I have had the great privilege of really coming to age at just the right time to be able to get into the ground floor of the mobile app development wave starting in 2008. In fact, to my knowledge, I opened one of the first three purely mobile app development firms in my home state of NJ. While there were certainly ups and downs, I had a blast. Now it’s 2017 and frankly the party has been over for some time; in fact, I’d argue that for many in my position the end of 2014 and a good portion of 2015 served as a well deserved hang over. Before I get into what I really mean here, it’s important that you understand what things were like from 2008 to roughly 2013. Simply put, the market wanted “app developers” and there just weren’t that many, so an outsourcing / contracting boom began — entrepreneurs and enterprises both were handing out five and six figure checks to dumb kids like me with little to no vetting purely out of the ever present fear of missing out. It was an amazing time. Then the inevitable hangover hit. It happened differently for both groups but it happened and at the end of the day a lot of good small app development shops paid the ultimate price.
Every story needs a good fool and most of the app entrepreneurs (“apprenuers if you’re a hipster from Australia) fit the bill perfectly. Like the little girl who’s enchanted with the tale of the frog prince, they went out an got-a-kissin, cracking open their kids’ college funds or their 401Ks to be the next Uber or whatever the hot app of the week was at the time. Basically, they bought the Disney-like fairy tale sold to them by films like the Social Network. Unfortunately, like most fairy tales that Disney spins into feature films, the true source material ends in tears. Their assets drained, the vast majority of these would be Zucks left the app world with red eyes and broken hearts.
The enterprise space is a little more complicated but shares the fundamental error of understanding that the entrepreneurial one does – that mobile apps are one time capital expenditures rather than ongoing commitments. A lot of enterprises made exactly the same mistakes that entrepreneurs did, but their superior capital and (in many cases) diffusion of blame among managerial groups allowed them to simply swallow the pain and move on. Still, most IT managers now consider apps to be like any other piece of software they buy and not just some quick one off that they’ll let the local shop “take a shot at”. Sadly, this shift has greatly disadvantaged small vendors, as IT managers increasingly look to their traditional long-term software vendors for app development services as simple add-ons to their existing contracts. It’s easy to take a Darwinian perspective here but the truth is a little more dirty than simple survival of the fittest in terms of big vendors and small vendors. Large vendors made it a habit (and still do) of externalizing their app development services to smaller more focused shops. I can tell you that this was fine for a time, but then something changed.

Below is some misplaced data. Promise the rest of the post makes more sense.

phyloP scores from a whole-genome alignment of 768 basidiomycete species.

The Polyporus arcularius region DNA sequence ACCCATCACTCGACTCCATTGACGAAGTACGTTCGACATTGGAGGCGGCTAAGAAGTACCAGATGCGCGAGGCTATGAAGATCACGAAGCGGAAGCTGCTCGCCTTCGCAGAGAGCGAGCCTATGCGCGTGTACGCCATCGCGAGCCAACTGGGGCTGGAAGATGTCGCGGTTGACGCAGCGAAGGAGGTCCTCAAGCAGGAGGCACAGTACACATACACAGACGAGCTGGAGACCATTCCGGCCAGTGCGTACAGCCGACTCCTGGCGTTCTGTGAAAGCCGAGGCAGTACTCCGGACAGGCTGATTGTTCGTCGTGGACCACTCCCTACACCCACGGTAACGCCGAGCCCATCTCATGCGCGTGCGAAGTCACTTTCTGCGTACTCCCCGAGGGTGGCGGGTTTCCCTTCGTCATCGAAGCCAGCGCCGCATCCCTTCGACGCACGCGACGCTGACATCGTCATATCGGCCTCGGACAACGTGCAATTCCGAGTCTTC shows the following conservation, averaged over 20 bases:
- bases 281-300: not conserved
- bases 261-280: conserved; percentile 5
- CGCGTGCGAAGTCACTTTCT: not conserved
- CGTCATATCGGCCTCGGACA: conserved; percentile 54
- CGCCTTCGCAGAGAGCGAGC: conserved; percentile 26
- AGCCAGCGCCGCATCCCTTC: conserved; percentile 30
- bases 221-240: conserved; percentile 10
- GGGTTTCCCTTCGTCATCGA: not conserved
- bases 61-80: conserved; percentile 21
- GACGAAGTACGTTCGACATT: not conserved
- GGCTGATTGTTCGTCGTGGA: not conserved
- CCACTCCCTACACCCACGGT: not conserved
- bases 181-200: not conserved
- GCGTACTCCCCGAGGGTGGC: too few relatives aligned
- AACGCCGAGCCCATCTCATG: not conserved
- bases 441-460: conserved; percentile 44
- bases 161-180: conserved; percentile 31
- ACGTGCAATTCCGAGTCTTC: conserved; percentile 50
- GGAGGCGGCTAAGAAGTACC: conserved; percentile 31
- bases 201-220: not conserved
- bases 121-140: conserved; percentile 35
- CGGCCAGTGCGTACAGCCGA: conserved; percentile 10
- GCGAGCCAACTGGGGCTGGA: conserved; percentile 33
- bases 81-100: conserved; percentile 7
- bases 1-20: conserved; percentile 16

The large vendors realized that it was cheaper to just internalize or in some cases contract out to individual 1099s for their app development services and simply cut the little guys out. We’re in 2012 here now and I surmise that beginning of the app market cooling and an increased pool of young app developers out their had a hand in this. Some went as far as using legally restrictive language in their contracts with the smaller firms to prevent them from using the subcontracted work they had done in their own sales efforts. Imagine being one of these small shops for a moment. You wake up one day and in your email is a termination from one of your biggest “partners”, then the same thing the following week, then again the next week. In a month, you’re waking up to having nothing in your portfolio and payroll outstripping revenue on a monthly basis. What do you do? Do you take the risk and breach your contract, risking a C&D or possibly a full scale lawsuit, do you try to dance around it by mentioning the projects verbally but keeping them out of writing? What happens if you finally have a sale about to close but the prospect wants you to “prove it”? Your former client who overnight became the Empire to your rag tag Rebellion sure as shit isn’t going to give you a reference and might even poach the deal if you try to use them. Welcome to 2015.
I’d like to say that this story has a happy ending but in reality it doesn’t. Many shops closed their doors in 2015 or were forced to restructure in some significant way. Put simply a lot of good people lost their jobs, a lot of would be entrepreneurs felt cheated, and the owners / shareholders of the large IT firms made just a little more money. Even among the survivors “app development” as it was in 2008-2012 is over and they are struggling trying to become small enterprise IT vendors but growth is nothing like it was during the nascent period of app development. Let’s all remember those halcyon days as we look at our CRMs and wonder what the Hell happened.
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